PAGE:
“I felt sorry for him,” said Patricia Wright, his landlady and friend for the past decade. “He was a little odd, but a very sweet man.”
A few weeks ago, Watson sent Wright a cryptic e-mail. He apologized for what she was about to hear about him. He hoped they could still be friends.
Then TV news crews tracked her down, and she learned that Jack Watson, the mysterious do-gooder, was not Jack Watson. He was Anthony Rackley, an escaped felon from Maryland who had done time for armed robbery and been on the run for 33 years. He turned himself in last month after reporting that his Lions Club fundraising partner, whom he had told about his past, was blackmailing him for a greater portion of the money they raised.
The club member, through his daughter, denies the blackmailing allegation, saying he didn’t know that Watson — Rackley — was a wanted man and accusing him of doing improper things with the money. Rackley begs to differ but acknowledges that he kept 70 percent of donations for himself, with an additional 10 percent going to his partner — percentages that raise red flags among experts on charitable fundraising.
“The bottom line, then, is that the Lions Club only gets 20 percent,” said Doug White, who teaches fundraising management and ethics at Columbia University.
“That is a very bad number.”
The Oklahoma City district attorney’s office declined to file extortion charges. A senior official called the spat a “he said, he said” and added, “You really can’t make this stuff up.”
Whatever the case, turning himself in has freed Rackley, 62, to tell the story of his life on the run. He slipped away in 1980 from a pre-release program in Baltimore, leaving behind an abusive family, a history of street crime and a cherished older sister who, thanks to his unmasking, has reappeared in his life.
“Life deals you a hand,” Rackley said in a series of interviews by phone from the Oklahoma County jail. “You play that hand, and you make the best of it. I’ve never been rich, but I’ve always been free. I decided to live whatever years I had free — whether it be one or now 331
2 — the way I wanted.”
He chose his name, Jack Watson, to honor President John F. Kennedy and a friend whose last name was Watson. He chose Oklahoma City because he saw a help-wanted ad for a fundraiser and liked the people. He chose his profession after an acquaintance suggested raising money would be a good fit for his “gift of gab.”
Though he got more money than the Lions Club, Rackley said he spent much of it on charity work and solicited donations of items worth many thousands more: food, glasses, clothes, gift cards. In his sparsely furnished house, his landlady said, she found receipts for charitable donations and a thousand dollars worth of coats he was about to deliver to the poor.
“I have people out there that I helped,” he said. He added: “I’m not a good guy. I’ve done some bad things in my life. You can call it atoning. You can call it whatever you want. But I went to bed with a clear conscience.”
Rackley’s case has puzzled law enforcement officials, many of whom can’t recall an escapee just offering himself up for apprehension after so long away. But he’s not the longest on-the-run Maryland fugitive to be recaptured. That apparently is Willie Parker, found in 2008, at age 81, living peacefully in North Carolina after escaping from an Eastern Shore prison 43 years earlier. He eventually was paroled.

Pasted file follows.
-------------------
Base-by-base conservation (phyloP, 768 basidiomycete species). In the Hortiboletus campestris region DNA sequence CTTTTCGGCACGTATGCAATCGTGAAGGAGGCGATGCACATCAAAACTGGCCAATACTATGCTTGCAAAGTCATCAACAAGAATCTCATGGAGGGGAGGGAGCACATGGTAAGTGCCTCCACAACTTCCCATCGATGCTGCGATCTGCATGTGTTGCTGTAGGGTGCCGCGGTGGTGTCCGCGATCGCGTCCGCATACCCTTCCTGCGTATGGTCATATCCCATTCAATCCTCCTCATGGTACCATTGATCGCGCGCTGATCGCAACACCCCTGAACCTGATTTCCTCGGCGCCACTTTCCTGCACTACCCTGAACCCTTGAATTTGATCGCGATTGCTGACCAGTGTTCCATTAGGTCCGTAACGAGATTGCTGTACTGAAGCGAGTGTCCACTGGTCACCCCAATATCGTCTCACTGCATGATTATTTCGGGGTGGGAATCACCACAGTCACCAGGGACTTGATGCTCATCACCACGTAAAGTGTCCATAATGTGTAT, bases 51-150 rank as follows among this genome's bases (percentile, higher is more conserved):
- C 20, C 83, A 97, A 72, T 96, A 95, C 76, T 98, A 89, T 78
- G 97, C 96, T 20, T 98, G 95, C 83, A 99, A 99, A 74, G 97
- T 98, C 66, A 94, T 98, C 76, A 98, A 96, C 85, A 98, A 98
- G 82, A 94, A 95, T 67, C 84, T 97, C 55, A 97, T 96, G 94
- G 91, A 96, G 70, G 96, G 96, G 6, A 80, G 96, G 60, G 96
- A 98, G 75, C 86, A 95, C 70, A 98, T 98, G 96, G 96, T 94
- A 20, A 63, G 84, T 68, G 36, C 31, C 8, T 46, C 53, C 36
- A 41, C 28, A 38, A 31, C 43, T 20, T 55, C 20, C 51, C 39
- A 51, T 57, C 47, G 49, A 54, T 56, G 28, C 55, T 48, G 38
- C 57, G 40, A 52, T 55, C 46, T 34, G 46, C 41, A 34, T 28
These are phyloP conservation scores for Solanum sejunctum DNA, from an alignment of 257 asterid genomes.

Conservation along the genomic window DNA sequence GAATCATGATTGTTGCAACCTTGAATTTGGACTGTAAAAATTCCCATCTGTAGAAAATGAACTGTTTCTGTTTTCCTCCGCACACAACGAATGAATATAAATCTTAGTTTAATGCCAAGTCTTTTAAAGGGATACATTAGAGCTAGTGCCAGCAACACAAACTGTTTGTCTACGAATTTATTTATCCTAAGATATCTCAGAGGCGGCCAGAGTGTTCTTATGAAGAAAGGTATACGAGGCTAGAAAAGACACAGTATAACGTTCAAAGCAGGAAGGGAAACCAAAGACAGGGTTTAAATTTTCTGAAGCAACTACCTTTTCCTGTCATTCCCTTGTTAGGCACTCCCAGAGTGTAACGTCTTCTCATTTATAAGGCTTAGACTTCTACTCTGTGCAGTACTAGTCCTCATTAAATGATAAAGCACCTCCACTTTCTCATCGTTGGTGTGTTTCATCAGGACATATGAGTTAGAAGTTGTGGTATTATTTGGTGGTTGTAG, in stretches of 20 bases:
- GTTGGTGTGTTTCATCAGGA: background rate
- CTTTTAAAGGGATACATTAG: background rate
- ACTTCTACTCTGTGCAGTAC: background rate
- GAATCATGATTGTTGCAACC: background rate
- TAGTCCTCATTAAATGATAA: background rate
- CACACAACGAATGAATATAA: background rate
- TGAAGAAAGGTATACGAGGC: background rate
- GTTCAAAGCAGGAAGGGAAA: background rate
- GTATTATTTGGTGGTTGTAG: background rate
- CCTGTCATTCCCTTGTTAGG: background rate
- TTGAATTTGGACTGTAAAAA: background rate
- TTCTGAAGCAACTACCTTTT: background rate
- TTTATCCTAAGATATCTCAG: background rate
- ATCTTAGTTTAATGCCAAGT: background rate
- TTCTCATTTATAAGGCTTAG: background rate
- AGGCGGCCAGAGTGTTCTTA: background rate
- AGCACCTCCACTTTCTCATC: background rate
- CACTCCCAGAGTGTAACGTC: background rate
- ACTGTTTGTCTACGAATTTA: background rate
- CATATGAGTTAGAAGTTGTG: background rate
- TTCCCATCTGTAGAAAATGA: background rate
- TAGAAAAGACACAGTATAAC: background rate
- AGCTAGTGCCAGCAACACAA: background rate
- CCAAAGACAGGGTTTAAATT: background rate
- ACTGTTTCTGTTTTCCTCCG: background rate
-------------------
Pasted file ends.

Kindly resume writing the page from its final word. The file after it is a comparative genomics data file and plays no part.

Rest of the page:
Rackley hopes for a similar resolution. As he awaits extradition, his criminal past has startled charitable organizations around Oklahoma City, who dealt with him as he raised and distributed money for the poor, the blind, victims of tornadoes and a camp for disabled children he ran once a year.
“He was so kind and generous,” said Vickie Gray, an administrative assistant at Haynes Equipment who helped organize donations Rackley picked up. She once visited his camp for the disabled. “I know it was legit,” she said. “We are just in total shock around here.”
She passed along a message for him: “Please tell him we say hello.”
Pain and prison
Rackley was born in McMinnville, Tenn., the biggest city in a small county 70 miles from Nashville. It was the early 1950s, and his life was not straight out of “Leave It to Beaver.” He met his biological father once. His mother wasn’t around a lot.
When he was 2, his mother found a new husband, and the family moved to Baltimore, where his stepfather, now dead, was a steelworker. The house was a miserable place for Rackley and his older sister, Wanda, who said they lived in fear. After dinner, served promptly at 6, if anyone had misbehaved that day, there was a beating.
They turned to books for solace. “We would read and escape into a place where it didn’t hurt, where people had enough money, where families got together to laugh,” said his sister, who eventually changed her name to Ocean Meir to help put the past behind her.
Reached at her home in Baltimore, Rackley’s 86-year-old mother, Ruby Zeller, said, “It’s been a long time, and I really don’t feel like talking about it.” Then she hung up.
As a young teen, Rackley bought a bike for $8, and with that freedom he found trouble. He committed petty street crimes and was sent to a home for troubled boys. By the time he was 14, he was living on the streets and breaking into homes at night to steal food. “I did what I had to do to survive,” he said.